May is National Chip Your Pet Month – One Fur All

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  • May is National Chip Your Pet Month
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May is National Chip Your Pet Month

May is National Chip Your Pet Month

May is National Chip Your Pet Month, which serves as an important reminder to have your pets microchipped if you haven’t already. Microchips help increase the chance of being reunited with lost pets. 

How Microchips Work

Microchips are small implants that are placed in pets’ skin, typically between the shoulders. These implants contain important contact information that can help veterinary clinics or animal shelters get in touch with you if your pets are lost. The information on these microchips is the registration number and a contact number for the registry that your pets are on, which depends on the brand of microchip they have. Veterinary clinics and animal shelters scan pet microchips to get this information, then contact the registry in order to find contact information for the owners.

Benefits of Microchips

Microchips offer another way for other people to contact you if they find your lost pets. Although your pets might wear collars with ID tags, these collars can fall off or break. Having a microchip means that your pets can be brought to a clinic or shelter that has the right scanning device for these implants. After contacting the registry, the clinic or shelter can get in touch with you to let you know where your pets are. Microchipping is generally not a painful process for pets, and there’s only a very small risk of any adverse reactions or side effects.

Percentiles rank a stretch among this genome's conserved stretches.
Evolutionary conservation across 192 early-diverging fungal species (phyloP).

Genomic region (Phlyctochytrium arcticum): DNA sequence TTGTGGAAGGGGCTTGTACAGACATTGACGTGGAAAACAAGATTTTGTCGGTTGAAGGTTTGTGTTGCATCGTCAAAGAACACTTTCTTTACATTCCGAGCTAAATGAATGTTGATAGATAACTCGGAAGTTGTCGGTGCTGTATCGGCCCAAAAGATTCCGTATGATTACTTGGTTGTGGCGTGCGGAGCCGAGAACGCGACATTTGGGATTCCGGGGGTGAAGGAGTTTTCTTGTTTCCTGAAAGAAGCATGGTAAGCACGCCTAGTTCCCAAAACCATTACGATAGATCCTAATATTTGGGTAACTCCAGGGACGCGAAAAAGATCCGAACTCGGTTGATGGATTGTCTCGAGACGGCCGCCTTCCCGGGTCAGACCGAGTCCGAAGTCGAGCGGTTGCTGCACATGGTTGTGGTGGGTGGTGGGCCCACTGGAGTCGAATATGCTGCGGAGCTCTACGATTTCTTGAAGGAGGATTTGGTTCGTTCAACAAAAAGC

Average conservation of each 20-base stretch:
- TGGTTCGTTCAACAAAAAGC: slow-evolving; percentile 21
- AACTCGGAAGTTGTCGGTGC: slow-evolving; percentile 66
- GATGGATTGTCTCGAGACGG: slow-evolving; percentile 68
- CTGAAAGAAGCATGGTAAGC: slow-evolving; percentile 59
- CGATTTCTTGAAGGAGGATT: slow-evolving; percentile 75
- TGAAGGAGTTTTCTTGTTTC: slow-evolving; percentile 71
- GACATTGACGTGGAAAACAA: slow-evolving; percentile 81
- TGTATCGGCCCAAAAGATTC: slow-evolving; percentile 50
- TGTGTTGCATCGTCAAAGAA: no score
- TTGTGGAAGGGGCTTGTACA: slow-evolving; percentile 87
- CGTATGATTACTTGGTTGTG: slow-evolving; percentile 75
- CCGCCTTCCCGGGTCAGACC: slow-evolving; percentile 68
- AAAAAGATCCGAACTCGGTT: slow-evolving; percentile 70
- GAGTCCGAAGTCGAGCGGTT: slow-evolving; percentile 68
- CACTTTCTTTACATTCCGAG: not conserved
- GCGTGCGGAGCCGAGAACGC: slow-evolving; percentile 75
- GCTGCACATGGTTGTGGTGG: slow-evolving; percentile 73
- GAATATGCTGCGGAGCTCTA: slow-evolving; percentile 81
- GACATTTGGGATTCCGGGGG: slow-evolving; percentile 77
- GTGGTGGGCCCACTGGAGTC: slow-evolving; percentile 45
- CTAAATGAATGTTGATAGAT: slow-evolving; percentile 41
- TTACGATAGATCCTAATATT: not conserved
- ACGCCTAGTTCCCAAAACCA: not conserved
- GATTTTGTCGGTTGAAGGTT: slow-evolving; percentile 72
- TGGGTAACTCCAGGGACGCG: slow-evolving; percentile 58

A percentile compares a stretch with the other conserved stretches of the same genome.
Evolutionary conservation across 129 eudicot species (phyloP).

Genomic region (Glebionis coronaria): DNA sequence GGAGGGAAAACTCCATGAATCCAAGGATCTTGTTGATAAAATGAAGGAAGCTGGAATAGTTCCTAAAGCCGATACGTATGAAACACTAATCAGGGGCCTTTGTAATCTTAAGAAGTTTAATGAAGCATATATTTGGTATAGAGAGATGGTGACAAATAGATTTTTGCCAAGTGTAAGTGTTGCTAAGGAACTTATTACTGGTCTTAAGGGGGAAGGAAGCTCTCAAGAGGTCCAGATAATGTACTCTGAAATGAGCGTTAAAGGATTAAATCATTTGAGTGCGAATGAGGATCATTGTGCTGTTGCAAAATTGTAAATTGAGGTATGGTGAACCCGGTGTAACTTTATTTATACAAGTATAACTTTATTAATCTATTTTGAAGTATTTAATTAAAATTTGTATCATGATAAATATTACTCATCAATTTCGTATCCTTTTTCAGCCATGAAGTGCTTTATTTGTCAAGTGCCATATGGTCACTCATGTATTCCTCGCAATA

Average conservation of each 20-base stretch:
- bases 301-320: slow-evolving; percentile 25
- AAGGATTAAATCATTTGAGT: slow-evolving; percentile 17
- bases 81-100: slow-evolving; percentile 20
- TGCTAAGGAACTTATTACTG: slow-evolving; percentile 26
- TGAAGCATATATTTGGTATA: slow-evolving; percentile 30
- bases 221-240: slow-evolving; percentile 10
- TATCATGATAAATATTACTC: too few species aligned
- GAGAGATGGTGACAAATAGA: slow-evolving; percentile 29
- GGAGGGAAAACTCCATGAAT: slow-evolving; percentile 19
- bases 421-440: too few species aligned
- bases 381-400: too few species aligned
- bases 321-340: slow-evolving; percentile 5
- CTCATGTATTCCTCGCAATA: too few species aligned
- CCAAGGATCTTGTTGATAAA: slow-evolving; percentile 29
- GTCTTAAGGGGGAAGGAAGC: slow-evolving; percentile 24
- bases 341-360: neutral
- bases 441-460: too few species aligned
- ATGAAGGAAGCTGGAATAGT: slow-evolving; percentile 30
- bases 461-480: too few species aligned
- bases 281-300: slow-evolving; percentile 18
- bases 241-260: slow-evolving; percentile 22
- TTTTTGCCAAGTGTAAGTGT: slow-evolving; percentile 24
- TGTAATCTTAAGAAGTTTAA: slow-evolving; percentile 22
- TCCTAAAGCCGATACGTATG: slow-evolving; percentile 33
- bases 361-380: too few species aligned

Where to Get Microchips

Veterinary clinics usually provide microchipping services. Local animal shelters sometimes offer this service as well. You can expect to pay a small fee that’s typically $50 or less to have your pets microchipped. Keep in mind that you’ll have to make sure that your pets are registered with the microchip company.

Adopted Pets

How do you know if your adopted pets have microchips or not? When you bring them to a vet, you can have them scanned to see if they already have a microchip and which brand it is. If they don’t, you can arrange to have them get microchips at the vet’s office. If they do, keep in mind that you’ll need to contact the microchip company and update your pets’ information on the registry with your name and phone number.

Microchips offer important benefits, but they shouldn’t replace ID tags. Making sure that your pets have both ID tags and microchips gives them the best chance of being returned to you if they get lost.

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